Now the presence of this one in my collection even surprises me, and others I know have expressed surprise too !
Donald Fagen, for those unsure, was the singer with Steely Dan, another band I’ve come to appreciate more with age. 1982’s “The Nightfly” was Donald’s first solo album following Steely Dan’s split the previous year. It took 8 months to record between studios spreading from New York to Los Angeles and, I’ve recently discovered, is a very early example of a fully digitally recorded album.
Which might explain something that drew me into this record…it sounds bloody fantastic! Now I’m sure there are many analogue purists out there sniffing and huffing at that statement, but it’s true. It sounds so clean and spacious and I marvel at the overall sound every time I play it (it was a favourite demo record in Hi-Fi shops unsurprisingly). Production isn’t usually something that overly influences whether I like something or not (one of my favourite singles is “Green Fuz” by Randy Alvey & The Green Fuz who’s production value’s fall somewhere less than 0, go have a listen) it’s all about the songs and the performance for me, but there is something sparkling and shiny about the sound of “The Nightfly” that my ears find pleasing.
It’s not just the production tho’, the songs within ain’t half bad either…yes there’s a hint of supper club inoffensiveness about the whole thing but that shouldn’t detract from the quality and the work that went into making these songs shine. Opening song “I.G.Y” (it stands for International Geophysical Year, an international science project which ran from 1957 to 1958) is somewhat cod reggae in style but the reference to the science project sets a starting time frame for the themes of the songs. The album is supposedly autobiographical in subject matter, dealing with Fagen’s childhood although he has downplayed this angle in later years. All the backtracking you can manage doesn’t erase the note on the albums lyric sheet:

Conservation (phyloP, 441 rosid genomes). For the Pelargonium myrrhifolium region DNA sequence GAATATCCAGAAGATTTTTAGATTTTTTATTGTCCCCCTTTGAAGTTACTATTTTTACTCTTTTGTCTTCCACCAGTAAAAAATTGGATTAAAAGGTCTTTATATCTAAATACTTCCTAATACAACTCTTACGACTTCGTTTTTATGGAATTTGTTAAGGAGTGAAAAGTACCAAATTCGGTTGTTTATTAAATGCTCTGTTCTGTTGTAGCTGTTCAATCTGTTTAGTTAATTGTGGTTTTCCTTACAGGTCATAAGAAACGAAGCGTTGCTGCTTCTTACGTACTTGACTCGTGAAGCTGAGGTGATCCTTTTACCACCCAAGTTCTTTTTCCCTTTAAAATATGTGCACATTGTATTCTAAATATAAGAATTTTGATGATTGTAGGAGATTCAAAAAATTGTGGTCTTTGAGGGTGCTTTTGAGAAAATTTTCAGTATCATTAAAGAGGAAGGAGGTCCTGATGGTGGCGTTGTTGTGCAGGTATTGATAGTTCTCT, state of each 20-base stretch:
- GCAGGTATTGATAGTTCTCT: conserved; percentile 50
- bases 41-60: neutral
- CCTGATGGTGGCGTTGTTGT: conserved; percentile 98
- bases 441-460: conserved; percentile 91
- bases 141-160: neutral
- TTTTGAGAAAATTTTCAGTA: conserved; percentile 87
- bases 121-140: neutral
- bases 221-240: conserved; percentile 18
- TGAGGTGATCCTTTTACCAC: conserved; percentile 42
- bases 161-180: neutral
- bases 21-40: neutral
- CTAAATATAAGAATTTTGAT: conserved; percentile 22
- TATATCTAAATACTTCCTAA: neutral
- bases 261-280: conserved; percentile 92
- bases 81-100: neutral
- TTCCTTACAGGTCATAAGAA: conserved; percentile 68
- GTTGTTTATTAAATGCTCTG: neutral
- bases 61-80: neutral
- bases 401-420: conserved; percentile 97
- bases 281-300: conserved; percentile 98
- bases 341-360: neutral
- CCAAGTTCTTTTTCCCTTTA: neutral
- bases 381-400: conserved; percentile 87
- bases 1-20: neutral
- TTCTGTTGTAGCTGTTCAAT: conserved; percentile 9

“Note: The songs on this album represent certain fantasies that might have been entertained by a young man growing up in the remote suburbs of a northeastern city during the late fifties and early sixties, i.e., one of my general height, weight and build.”
It’s undeniable however that the influences at play here are centred around the 50’s and 60’s. There’s echoes of Jazz, Doo-Wop (“Maxine”), Bossa Nova (“The Goodbye Look”) and R & B (“Ruby Baby” based around a Drifters tune). The lyrics speak of late night radio DJ’s (“The Nightfly” obviously) and hanging out with girls in your family fall out shelter (“New Frontier” which sees the return of the cod reggae feel).
The lyrics are noticeably less sardonic than those of Steely Dan but as Walter Becker (the other half of the Dan) was mainly responsible for those withering couplets that shouldn’t be a surprise. The whole album is precisely played, by some of the best session musicians around at the time, precisely recorded and represents a style that I would usually turn my nose up at…but I love it.
New Frontier - https://youtu.be/X_xRlpqzl-I